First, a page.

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We’re on the same team

We seem to be heading into a more-than-usually-uncertain week: will we come out of lockdown and more importantly, will schools reopen in Alert Level 3? 

Either way, we’re sharing this post for parents and teachers alike. No matter the outcome, may we continue to be on the same team. 

A parent wrote this for his local teachers about distance learning…

“Hey teachers, I just wanted to let you know that however this week goes down – it’s all good. We’re on your team. This wasn’t what you signed up for, and I sort of can’t believe you’re actually going to attempt to do this. Your life is about to become one giant conference call with two dozen nine-year-olds who have no set bedtime, and are hopped up on Captain Crunch and whatever their parents have been stress-baking for the past 12 days. What could possibly go wrong?

In light of this, our family is giving you blanket permission to do this however the hell you want.

Your kid wants to sit on your lap while you teach long division? That’s great.
Need to stress eat half a bag of Cheetos while you’re trying to explain how to calculate Experimental Error? Go for it.

Feel like having a morning meeting in your pajamas – all month long? It’s a judgement free zone here. Lord knows that’s what I’ll be wearing until at least noon.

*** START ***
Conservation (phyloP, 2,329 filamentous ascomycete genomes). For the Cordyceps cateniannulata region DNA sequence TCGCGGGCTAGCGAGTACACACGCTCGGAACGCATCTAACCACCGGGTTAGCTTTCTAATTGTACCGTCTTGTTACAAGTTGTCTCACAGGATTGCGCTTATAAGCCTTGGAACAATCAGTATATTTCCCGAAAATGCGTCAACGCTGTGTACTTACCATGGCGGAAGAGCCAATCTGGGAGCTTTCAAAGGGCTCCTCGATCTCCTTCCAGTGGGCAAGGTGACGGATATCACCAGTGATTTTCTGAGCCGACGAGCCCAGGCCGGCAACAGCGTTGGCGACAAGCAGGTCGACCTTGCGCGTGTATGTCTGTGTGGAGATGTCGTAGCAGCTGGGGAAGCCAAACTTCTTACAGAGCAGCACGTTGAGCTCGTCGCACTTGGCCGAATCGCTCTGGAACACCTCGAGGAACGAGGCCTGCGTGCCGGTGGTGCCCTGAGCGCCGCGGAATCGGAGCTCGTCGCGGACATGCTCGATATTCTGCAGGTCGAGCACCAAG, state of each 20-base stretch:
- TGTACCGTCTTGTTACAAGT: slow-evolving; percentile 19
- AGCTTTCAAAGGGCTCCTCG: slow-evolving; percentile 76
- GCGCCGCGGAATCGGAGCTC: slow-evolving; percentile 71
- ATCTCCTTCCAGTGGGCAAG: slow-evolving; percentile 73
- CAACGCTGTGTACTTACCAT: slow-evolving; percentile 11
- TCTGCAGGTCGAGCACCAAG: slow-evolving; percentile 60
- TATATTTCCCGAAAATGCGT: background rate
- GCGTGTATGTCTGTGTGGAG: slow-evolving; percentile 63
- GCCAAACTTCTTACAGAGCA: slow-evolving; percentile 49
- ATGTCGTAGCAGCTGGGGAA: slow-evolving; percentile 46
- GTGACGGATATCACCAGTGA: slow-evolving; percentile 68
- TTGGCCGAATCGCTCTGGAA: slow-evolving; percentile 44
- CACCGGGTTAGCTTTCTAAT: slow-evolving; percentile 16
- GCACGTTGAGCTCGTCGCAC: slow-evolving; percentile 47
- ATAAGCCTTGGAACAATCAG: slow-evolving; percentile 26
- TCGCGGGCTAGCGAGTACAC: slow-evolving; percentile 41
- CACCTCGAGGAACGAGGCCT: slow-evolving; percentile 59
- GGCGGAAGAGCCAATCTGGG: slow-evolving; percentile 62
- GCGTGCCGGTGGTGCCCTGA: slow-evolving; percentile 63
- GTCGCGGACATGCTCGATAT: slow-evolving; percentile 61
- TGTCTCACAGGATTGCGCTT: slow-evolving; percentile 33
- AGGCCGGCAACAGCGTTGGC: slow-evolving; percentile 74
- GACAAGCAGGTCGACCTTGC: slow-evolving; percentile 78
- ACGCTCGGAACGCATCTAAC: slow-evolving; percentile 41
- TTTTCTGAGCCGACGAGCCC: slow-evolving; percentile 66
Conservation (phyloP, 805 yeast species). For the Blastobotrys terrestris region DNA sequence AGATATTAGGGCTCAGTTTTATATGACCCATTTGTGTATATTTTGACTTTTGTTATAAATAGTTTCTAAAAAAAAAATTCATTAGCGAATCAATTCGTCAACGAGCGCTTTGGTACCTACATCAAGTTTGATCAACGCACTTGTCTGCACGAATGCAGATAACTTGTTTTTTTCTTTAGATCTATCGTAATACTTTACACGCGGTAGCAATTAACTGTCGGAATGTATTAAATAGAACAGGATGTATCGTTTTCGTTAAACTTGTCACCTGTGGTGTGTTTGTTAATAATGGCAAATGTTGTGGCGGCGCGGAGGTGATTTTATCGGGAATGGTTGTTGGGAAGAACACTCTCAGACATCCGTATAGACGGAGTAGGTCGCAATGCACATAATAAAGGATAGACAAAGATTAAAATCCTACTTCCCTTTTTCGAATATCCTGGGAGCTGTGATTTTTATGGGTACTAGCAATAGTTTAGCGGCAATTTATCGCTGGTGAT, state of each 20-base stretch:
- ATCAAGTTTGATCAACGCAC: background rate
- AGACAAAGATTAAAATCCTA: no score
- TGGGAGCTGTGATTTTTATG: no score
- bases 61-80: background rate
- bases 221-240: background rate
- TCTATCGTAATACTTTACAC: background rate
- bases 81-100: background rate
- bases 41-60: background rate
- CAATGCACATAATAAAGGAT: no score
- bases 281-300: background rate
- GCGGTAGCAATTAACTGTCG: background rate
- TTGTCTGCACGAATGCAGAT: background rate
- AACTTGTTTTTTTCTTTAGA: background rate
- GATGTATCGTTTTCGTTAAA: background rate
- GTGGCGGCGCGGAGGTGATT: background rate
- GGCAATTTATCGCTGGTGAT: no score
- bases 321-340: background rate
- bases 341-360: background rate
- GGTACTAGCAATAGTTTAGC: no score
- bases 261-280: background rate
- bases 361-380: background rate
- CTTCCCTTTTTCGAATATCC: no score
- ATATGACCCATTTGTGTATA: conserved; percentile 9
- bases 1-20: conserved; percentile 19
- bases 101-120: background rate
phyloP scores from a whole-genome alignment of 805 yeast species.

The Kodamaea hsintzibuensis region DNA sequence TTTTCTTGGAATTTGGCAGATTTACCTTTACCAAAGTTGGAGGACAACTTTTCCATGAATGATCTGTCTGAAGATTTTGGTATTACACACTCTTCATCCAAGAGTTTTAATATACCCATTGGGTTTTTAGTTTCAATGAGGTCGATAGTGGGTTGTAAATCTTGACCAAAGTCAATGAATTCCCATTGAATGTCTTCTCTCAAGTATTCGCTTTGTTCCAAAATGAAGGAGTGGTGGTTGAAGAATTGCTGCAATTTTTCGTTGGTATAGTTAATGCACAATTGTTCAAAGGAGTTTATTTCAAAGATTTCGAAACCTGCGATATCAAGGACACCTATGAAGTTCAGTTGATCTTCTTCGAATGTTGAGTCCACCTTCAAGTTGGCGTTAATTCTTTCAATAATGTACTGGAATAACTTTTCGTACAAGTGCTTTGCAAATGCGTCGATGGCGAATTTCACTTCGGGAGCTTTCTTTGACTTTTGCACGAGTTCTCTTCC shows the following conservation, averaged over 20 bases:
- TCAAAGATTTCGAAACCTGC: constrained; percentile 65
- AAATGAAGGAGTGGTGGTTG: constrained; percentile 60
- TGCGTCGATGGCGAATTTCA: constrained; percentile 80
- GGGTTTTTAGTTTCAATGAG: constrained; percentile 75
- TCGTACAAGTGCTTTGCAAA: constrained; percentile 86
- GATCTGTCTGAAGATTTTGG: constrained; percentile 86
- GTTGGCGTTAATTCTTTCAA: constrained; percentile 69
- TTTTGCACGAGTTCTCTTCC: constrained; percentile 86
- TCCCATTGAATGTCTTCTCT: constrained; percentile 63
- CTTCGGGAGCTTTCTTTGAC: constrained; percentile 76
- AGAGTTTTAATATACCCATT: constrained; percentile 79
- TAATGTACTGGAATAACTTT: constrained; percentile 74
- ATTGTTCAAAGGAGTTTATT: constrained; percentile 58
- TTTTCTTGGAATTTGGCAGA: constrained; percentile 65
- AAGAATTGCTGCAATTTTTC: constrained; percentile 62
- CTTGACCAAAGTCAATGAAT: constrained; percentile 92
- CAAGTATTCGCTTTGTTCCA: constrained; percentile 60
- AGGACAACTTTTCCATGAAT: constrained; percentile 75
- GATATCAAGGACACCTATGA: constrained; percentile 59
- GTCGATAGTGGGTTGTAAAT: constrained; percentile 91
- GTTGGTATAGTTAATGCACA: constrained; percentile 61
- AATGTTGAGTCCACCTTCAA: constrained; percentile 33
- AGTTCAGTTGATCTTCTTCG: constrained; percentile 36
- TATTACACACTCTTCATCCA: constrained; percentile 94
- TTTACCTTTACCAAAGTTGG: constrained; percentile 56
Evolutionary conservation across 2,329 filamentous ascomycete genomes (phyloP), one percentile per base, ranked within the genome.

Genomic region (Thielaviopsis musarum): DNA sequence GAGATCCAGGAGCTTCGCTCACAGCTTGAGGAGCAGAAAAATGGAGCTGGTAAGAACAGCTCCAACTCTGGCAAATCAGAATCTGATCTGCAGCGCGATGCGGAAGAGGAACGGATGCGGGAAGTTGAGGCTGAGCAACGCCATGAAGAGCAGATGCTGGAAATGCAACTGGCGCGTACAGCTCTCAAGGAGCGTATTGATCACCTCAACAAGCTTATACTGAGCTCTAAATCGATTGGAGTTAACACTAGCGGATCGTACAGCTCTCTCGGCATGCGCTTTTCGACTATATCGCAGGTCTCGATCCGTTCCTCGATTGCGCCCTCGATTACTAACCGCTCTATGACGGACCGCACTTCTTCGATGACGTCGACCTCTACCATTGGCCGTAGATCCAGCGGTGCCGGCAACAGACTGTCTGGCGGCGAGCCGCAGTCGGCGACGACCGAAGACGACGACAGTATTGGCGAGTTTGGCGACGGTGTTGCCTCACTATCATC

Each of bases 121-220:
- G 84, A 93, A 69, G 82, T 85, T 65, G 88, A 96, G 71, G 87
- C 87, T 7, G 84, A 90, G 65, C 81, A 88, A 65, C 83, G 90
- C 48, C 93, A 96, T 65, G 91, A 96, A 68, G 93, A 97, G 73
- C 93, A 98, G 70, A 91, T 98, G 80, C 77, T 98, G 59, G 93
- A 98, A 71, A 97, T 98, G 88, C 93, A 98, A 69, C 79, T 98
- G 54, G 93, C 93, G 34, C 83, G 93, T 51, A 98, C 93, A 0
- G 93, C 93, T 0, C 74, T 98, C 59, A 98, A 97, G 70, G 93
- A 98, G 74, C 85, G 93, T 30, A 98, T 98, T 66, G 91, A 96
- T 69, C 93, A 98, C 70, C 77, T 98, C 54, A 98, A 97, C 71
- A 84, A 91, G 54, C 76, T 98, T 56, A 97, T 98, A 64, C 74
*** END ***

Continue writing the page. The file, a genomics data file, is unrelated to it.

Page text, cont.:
Having a panic attack because you need to check in on your parents and wanna point that Zoom camera at three straight episodes of Sponge Bob for an English assignment? Excellent plan.

Want to just sit there and ask them how their days were for 40 minutes without mentioning a single thing about MLA formatting? Please God do that.

See, I don’t care if you teach my kids one more thing this semester, and this is why: Just by showing up, by checking in, by caring enough to do this freaking IMPOSSIBLE job – you’ve already taught them the only things I really wanted them to get out of school.

  • You’ve taught them that people are flexible – they adapt to new things.
  • You’ve taught them that people will show up for them even when it’s hard.
  • You’ve taught them that communities work together for the greater good.
  • You’ve taught them the world is a good place. That even when circumstances are scary, people are good.
  • You’ve loved them enough to be there – and that’s all any of us can do, is love each other through this.

Our kids will be ok. Take care of yourselves too. We love you. You’ve got this – and if you don’t, I’m not telling.”

– JJ Hirsch

Article originally posted here.

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